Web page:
Tributes poured in Monday from friends and colleagues of a longtime Toronto bouncer described as a “gentle giant” who died when a gunman opened fire in a crowded beachfront nightclub in Mexico and caused the deaths of five people.
Kirk Wilson was identified by Global Affairs as one of those killed at the crowded beachfront Blue Parrot nightclub as it throbbed with electronic music.
Mexican authorities initially said two Canadians were among the five dead but Global Affairs Canada has since confirmed Wilson as the lone Canadian fatality. Global Affairs has also confirmed at least two other Canadians were wounded.
Authorities said at least one person died in the crush to escape and some of the 15 people wounded or injured were hurt in the stampede.
The Quintana Roo state government said Wilson was working as a BPM security supervisor at the Blue Parrot when the shooting scattered the concertgoers at the international festival being held at the Playa del Carmen resort.
Longtime friend Neil Forester said Wilson was one of several people from the Toronto area lending a hand to the festival’s Canadian organizers.
“He was just a genuine, one-of-a-kind guy,” said Forester, who described Wilson as having no ego and no attitude. “He was the first guy you called whenever you needed something.”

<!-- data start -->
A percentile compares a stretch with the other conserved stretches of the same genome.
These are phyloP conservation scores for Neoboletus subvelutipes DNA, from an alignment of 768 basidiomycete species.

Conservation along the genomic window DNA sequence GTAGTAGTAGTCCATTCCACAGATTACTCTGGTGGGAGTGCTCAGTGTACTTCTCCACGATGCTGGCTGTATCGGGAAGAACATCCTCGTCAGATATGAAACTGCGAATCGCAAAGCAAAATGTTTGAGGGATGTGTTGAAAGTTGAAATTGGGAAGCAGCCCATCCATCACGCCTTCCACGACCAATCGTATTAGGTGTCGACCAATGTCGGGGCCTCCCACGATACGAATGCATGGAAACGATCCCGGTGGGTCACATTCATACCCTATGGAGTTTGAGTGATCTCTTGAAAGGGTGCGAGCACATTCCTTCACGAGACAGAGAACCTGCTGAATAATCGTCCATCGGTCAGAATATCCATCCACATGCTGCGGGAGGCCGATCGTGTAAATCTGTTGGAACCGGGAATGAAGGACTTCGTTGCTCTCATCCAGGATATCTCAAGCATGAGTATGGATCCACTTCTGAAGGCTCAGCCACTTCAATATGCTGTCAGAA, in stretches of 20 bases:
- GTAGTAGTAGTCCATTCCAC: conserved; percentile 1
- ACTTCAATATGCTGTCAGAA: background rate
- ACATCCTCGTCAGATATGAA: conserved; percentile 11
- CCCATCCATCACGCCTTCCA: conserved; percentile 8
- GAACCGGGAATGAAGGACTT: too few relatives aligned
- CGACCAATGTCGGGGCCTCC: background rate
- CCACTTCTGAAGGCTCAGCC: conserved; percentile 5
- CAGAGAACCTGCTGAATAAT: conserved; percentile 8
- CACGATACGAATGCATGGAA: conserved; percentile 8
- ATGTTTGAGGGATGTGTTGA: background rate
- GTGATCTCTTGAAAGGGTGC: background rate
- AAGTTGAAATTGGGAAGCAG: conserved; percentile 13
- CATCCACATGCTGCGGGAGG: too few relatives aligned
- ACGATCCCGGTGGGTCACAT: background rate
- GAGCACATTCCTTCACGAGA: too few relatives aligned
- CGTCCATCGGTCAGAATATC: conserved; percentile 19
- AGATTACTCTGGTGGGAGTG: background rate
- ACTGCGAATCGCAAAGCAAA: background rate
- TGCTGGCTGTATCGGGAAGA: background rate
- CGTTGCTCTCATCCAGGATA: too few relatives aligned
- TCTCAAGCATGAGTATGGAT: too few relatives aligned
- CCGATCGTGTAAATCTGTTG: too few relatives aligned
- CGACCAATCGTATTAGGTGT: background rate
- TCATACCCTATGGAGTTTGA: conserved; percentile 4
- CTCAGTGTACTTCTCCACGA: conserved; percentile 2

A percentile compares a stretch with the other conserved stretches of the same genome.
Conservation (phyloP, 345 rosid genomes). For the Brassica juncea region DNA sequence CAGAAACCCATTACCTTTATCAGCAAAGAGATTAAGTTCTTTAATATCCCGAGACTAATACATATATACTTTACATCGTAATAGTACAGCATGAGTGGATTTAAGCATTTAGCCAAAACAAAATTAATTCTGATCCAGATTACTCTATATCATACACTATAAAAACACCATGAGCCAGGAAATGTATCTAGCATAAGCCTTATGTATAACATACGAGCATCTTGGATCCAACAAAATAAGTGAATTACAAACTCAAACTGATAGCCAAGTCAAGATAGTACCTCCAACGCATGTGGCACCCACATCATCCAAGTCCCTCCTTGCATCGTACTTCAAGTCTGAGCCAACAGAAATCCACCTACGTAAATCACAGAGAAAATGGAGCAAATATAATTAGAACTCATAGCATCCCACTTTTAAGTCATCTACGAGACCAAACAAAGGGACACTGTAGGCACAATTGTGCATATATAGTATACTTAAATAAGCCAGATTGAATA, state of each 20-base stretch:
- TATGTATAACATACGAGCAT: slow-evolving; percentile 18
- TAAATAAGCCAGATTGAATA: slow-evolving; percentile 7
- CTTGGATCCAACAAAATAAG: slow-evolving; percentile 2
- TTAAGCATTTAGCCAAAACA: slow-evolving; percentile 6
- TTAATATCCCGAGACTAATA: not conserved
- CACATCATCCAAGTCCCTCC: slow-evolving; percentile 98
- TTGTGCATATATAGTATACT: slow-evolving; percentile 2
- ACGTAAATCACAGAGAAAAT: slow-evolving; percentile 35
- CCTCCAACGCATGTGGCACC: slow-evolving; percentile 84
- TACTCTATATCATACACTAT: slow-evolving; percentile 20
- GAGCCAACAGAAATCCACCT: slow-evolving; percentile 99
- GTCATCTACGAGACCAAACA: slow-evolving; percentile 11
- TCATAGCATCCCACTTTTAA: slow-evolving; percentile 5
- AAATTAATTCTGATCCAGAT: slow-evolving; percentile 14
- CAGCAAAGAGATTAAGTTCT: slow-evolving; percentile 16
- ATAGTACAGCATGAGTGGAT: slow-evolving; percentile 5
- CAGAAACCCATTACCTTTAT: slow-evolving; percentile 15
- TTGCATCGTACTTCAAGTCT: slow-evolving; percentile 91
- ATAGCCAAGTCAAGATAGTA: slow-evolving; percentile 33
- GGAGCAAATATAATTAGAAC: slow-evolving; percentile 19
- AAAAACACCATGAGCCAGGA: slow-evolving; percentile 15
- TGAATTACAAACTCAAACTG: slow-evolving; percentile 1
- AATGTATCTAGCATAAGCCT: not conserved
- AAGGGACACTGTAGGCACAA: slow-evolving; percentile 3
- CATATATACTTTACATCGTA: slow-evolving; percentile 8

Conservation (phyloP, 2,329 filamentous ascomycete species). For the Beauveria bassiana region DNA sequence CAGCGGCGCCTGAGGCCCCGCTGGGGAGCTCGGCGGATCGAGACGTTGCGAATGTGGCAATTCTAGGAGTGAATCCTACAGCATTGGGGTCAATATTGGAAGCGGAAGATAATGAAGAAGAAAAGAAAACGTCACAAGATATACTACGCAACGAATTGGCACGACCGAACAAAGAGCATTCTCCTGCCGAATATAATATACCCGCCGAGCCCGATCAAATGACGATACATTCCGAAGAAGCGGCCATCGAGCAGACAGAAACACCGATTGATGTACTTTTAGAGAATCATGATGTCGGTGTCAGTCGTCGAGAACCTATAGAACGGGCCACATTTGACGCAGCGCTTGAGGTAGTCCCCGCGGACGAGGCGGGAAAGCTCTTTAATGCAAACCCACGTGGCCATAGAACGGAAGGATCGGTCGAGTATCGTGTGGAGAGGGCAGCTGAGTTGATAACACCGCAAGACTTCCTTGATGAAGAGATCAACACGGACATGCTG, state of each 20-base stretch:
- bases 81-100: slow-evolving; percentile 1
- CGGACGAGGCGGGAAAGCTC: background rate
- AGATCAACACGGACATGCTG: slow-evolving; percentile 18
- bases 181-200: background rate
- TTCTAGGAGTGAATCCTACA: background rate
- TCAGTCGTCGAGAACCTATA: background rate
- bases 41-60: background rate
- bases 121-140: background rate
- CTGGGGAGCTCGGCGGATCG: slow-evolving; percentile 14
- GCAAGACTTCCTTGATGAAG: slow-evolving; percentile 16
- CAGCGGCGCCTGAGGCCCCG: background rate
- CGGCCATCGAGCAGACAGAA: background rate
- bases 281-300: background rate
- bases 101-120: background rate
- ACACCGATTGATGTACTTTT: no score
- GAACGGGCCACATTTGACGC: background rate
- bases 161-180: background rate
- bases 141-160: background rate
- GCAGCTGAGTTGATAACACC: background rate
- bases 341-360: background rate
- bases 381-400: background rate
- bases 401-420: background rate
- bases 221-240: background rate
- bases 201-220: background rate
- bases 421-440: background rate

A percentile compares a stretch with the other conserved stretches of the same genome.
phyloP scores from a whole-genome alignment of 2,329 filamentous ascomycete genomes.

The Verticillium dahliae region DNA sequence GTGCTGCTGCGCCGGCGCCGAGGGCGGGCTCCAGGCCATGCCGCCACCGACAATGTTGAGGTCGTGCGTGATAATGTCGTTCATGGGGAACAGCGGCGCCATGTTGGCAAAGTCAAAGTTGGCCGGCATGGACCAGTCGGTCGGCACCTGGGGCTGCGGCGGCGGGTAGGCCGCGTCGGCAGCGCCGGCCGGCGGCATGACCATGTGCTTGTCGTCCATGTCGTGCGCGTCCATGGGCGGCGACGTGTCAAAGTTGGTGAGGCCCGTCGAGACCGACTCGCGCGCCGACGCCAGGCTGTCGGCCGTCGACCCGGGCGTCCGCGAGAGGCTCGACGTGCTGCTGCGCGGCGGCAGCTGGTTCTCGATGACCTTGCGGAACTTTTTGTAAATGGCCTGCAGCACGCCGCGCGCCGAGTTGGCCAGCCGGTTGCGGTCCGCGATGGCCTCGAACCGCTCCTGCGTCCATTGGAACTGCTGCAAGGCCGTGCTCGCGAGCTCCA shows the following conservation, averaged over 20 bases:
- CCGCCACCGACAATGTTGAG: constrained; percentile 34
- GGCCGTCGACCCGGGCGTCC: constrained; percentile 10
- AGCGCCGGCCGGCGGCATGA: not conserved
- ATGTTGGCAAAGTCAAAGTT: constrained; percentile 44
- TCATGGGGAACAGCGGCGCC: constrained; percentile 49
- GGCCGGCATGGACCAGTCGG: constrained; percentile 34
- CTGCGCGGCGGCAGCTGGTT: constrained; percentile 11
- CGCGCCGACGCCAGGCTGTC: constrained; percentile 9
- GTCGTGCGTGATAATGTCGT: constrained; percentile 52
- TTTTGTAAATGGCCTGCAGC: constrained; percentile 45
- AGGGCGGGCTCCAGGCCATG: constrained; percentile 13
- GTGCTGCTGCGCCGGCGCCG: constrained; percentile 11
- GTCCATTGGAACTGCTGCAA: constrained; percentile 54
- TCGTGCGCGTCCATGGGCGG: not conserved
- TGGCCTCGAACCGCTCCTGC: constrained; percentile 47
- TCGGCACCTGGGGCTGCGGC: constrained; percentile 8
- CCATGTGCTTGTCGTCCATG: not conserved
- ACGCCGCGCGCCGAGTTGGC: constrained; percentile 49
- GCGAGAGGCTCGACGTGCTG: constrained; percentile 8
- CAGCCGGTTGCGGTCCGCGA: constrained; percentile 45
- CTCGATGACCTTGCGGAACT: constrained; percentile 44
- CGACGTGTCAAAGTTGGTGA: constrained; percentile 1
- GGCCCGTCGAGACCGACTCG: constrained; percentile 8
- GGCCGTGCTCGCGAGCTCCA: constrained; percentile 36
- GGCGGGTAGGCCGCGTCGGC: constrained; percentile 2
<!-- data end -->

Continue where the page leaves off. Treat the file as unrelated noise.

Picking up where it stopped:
Forester, a corporate event promoter in Toronto, described Wilson as a fixture on the Toronto club scene—a stocky 6-5 man with waist-length dreadlocks who freelanced in security and running the front door of various Toronto clubs.
“He had a nickname–’Kirk with the dreads,”’ Forester said. “He was just a really amazing guy that treated everyone with respect—whether it was patrons, co-workers or whoever it may be.”
Forester said Wilson, 49, was married with two children and lived in the Hamilton, Ont., area.
Forester said Wilson’s wife didn’t want to talk to the media and the family is “obviously devastated and shocked,” adding that Wilson’s children were in school when the family learned of his death.
A Go Fund Me page set up Monday to support Wilson’s family indicated his children are aged 6 and 7. One of the contributors to the account, which had raised almost $30,000 by late Monday toward a goal of $100,000, described Wilson as her niece’s husband.
Carol-Anne Dwyer-Chemko wrote that Wilson “really was the nicest person anyone could ever meet” who cared about everyone and “really was the ‘gentle giant.’”
Tennis Canada issued a statement late Monday saying Wilson “was an integral part of the security team at Rogers Cup in Toronto for almost two decades” and was always “friendly, outgoing, and happy to help.” The statement said Wilson will be “greatly missed by the Tennis Canada and Rogers Cup families.”
On other online sites, musicians and clubgoers have expressed sorrow and condolences and thanked Wilson for keeping them safe over the years.
A company that employed him also expressed its condolences.